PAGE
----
Of course, if you plan on applying to Stanford via Early Action, you will want to keep an eye out for the Stanford Early Action dates. There is no Stanford Early Action 2 date as the school does not offer an Early Action 2 application option. However, we have included the dates for students who are interested in transferring from a community college or four-year undergrad program at Stanford
Take a look at the Stanford admissions timeline below.
|Application with Arts Portfolio
|Restrictive Early Action
|Materials for Arts Portfolio
|Standard Application Deadline
|Last Acceptable SAT Test Date
|Last Acceptable ACT Test Date
|Notification of Missing Documents
|Decision Released By
|Student Reply Date
|Application with or without optional Arts Portfolio Deadline
|Materials for Arts Portfolio Deadline
|Last Acceptable SAT Test Date
|Last Acceptable ACT Test Date
|Notification of Missing Documents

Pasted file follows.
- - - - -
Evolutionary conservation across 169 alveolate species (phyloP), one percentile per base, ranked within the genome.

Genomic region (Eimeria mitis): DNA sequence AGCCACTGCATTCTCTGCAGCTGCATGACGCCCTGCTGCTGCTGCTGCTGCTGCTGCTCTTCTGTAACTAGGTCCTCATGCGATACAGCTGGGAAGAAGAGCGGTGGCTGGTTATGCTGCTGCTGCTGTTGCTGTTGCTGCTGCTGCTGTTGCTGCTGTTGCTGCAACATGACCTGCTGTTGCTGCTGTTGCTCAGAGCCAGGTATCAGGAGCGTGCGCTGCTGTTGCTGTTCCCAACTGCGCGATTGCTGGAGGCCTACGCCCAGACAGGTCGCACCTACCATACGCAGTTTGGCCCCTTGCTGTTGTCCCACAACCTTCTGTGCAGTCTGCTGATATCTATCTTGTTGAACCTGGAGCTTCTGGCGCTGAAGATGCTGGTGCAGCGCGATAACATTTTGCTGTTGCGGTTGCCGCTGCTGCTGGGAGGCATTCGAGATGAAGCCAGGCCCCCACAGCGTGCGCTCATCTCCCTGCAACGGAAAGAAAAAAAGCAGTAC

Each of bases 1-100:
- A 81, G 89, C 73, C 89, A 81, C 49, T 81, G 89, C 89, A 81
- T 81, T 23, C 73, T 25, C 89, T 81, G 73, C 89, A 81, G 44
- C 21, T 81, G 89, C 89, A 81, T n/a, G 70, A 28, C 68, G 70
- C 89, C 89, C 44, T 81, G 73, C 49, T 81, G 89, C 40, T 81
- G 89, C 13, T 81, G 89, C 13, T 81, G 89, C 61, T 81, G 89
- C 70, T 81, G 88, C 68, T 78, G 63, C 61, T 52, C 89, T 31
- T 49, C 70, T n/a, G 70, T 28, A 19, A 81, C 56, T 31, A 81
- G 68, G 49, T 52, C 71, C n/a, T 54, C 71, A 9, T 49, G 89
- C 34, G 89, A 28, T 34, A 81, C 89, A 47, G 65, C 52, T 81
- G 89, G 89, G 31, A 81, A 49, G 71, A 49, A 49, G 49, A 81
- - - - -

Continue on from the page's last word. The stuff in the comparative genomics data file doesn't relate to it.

|Decision Released By
|Student Reply Date
Now that you know the important dates as they relate to the admissions process at Stanford, you may be interested to learn more about why students decided to apply to Stanford via the school’s restrictive Early Action application option and what benefits students gain from this decision.
When it comes to students who are interested in applying to Stanford via Early Action, there is some information the school offers when it comes to what kinds of students may want to consider applying to Stanford in this way, as well as what exactly is restrictive about this application option.
Restrictive Early Action may be a good option for you if all of the following apply:
- You have identified Stanford as your first choice;
- You have taken a challenging academic schedule through grade 11 and have done well;
- You have enough time before the November 1 deadline to write a thoughtful application.
When it comes to the restrictive nature of the application, here are some factors to keep in mind: